Plants of the Week: October 9
The small, rare Wikstroemia shrub is a unique addition to any garden. Currently a member of the mezereon family Thymelaeaceae and from eastern Asia, it was once ranked as a member of the genus Daphne which, along with Edgeworthia, is in the same family. Wikstroemia along with a few other genera of plants were historically used for making Washi paper which is of Japanese cultural significance.
In the wild, it is a small shrub that grows in open forests, shaded places, and along roads. The genus name honors Swedish botanist Johan Emanuel Wikström of the late 1700s, while the species name means “three forked.” A small, lively specimen can be found outside of McCabe Library. photo credit: R. Robert
Lespedeza thunbergii ‘Gibralter’
Commonly called “bush clover”, Lespedeza thunbergii is a large graceful shrub with long, slender, fountain-spray branches that become heavily laden with purple, pea-like flowers. Sources indicate that the plant was named by French botanist Michaux to honour Vincente Manuel de Cespedes, the Spanish governor of Florida in the late 1700s.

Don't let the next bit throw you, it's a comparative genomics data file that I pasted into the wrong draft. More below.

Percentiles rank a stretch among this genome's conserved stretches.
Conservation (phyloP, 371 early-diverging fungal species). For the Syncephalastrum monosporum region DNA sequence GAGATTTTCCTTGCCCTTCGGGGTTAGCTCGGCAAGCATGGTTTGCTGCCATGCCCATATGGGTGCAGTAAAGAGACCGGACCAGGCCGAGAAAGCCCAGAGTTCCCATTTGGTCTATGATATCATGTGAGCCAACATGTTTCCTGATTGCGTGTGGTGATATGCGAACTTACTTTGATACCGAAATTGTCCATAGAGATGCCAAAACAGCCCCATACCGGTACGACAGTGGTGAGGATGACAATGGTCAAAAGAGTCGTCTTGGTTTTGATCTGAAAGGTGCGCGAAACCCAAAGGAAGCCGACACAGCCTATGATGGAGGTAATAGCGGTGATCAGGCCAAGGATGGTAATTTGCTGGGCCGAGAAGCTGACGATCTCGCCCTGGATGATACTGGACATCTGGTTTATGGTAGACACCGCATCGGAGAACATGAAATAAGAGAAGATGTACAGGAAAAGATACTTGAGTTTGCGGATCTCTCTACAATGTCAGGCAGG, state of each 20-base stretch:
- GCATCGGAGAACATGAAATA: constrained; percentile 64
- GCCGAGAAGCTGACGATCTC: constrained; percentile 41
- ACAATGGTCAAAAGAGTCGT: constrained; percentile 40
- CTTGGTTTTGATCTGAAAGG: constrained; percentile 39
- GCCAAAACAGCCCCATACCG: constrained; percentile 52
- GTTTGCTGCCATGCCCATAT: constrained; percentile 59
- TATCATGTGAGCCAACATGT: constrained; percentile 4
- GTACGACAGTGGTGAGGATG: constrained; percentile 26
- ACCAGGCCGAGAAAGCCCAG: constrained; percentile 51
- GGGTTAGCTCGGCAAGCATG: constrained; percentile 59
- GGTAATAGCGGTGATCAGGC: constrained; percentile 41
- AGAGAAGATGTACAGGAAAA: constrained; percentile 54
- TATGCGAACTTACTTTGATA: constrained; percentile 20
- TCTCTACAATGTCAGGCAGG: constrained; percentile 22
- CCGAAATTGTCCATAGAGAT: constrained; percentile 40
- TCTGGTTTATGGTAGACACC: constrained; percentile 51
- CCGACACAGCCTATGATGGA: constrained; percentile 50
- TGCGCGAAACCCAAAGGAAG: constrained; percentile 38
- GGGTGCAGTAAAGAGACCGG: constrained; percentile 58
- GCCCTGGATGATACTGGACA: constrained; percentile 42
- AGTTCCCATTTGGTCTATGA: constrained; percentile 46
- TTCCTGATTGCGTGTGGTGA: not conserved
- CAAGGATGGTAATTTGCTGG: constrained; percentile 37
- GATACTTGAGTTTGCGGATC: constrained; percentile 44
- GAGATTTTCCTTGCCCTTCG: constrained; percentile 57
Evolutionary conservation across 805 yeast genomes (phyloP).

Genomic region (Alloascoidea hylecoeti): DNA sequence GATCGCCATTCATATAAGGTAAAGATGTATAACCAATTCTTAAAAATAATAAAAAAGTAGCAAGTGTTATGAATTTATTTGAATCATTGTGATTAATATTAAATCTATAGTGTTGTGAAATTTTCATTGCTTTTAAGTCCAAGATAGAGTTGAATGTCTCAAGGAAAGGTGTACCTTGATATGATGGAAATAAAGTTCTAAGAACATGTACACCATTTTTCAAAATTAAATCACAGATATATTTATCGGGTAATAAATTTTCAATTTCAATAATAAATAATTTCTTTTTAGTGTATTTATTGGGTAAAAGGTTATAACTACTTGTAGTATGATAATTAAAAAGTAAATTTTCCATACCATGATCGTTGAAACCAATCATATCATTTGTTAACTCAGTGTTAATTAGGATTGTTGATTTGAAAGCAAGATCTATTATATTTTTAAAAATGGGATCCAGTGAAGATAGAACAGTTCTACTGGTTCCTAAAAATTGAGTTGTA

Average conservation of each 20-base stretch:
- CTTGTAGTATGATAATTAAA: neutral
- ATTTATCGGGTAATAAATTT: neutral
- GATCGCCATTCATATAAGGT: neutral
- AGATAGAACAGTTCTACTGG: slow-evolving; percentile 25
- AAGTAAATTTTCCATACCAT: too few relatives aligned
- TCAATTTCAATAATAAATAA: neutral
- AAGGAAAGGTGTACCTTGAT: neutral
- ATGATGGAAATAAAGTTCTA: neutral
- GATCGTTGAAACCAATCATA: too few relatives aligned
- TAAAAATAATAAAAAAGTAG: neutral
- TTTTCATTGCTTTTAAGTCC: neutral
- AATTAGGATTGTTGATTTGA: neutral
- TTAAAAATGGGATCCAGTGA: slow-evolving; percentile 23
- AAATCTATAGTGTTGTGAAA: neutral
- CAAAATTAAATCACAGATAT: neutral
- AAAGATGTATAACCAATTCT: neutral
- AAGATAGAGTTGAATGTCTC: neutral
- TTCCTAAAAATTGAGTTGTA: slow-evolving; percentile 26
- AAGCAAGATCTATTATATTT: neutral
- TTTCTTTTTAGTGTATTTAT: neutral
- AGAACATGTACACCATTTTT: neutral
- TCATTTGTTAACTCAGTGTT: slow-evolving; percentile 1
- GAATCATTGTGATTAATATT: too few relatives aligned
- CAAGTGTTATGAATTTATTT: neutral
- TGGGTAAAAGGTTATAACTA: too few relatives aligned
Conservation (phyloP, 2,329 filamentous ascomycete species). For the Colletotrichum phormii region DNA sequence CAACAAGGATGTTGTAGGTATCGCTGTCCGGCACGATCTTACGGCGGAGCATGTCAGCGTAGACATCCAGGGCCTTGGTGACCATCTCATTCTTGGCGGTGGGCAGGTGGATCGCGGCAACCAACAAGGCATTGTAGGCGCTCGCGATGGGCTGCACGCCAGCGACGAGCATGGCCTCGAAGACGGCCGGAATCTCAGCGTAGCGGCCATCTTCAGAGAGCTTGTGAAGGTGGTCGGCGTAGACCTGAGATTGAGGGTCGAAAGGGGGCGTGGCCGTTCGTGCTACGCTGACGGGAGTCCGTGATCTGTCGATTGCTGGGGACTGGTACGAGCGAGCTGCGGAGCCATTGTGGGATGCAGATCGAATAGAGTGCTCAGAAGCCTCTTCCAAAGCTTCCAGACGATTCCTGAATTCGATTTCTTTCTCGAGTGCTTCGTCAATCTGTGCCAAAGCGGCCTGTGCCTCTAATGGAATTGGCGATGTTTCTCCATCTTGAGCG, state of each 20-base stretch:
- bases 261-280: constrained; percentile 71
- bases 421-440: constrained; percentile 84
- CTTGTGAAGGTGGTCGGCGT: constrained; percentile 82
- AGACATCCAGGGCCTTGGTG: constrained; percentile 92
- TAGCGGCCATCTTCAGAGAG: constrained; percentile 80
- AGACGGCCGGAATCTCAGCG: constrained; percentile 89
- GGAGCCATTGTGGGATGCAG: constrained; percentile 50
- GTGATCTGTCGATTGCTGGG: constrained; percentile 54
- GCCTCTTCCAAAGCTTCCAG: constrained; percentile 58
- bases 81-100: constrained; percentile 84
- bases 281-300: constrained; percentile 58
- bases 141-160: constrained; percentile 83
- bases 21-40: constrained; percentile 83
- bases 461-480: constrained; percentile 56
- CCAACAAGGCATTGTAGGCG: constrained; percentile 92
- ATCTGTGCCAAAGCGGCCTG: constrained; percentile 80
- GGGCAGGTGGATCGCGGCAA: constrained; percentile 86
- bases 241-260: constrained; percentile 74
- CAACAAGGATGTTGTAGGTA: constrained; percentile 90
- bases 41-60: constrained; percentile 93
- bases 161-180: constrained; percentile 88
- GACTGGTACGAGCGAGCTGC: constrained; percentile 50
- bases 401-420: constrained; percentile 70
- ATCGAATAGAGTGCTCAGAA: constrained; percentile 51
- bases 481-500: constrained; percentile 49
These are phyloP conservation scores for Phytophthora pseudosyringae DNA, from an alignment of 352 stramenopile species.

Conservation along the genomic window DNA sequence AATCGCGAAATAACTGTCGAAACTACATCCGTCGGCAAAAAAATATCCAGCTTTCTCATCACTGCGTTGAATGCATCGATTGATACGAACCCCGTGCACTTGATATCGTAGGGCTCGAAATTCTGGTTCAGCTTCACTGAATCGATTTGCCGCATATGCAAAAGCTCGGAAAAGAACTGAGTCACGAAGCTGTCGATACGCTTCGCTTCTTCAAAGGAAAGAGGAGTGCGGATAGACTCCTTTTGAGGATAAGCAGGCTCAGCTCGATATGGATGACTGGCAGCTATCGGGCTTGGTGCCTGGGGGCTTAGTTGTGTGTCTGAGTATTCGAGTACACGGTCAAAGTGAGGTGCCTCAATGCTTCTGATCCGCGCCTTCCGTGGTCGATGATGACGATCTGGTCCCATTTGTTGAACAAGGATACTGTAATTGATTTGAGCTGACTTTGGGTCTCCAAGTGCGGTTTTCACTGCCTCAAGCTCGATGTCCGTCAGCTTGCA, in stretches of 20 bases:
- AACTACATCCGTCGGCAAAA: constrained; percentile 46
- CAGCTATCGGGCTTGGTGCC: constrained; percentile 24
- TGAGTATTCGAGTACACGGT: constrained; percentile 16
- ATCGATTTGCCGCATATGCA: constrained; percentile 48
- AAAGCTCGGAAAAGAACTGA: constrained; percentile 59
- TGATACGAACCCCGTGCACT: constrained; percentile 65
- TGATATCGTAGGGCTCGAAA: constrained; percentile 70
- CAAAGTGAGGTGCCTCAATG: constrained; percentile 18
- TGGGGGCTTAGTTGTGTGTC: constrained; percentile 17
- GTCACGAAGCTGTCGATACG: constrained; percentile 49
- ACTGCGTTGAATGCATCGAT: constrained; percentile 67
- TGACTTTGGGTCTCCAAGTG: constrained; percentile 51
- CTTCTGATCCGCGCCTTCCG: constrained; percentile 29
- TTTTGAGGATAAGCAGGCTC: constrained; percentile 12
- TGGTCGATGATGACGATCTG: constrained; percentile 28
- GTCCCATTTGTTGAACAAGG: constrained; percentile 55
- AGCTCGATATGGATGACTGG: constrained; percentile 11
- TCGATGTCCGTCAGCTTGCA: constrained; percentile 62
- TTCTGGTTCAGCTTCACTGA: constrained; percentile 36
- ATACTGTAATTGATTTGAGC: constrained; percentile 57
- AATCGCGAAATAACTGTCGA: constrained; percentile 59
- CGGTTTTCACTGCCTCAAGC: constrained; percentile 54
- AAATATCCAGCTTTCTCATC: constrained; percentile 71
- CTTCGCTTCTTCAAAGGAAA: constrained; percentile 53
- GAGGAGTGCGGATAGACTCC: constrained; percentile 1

The cultivar ‘Gibralter’ blooms in late summer into early fall with heavy, deep-purple blooms. This can be found in the Bond Courtyard near Worth Hall. photo credit: R. Robert
All along the top side of Magill Walk are patches of the autumn crocus, Colchicum byzantinum. Sometimes classified as a naturally occurring, large variety of Colchicum autumnale var. major, this perennial bulb emerges in early fall from corms after the leaves have withered and died back.
The common name falsely suggests that the species is related to Crocus in the Iris family Iridaceae, however they are in an entirely separate family Colchicaceae. The Genus name refers to the plant’s native range in the Black Sea Colchis region in the country Georgia. photo credit: R. Robert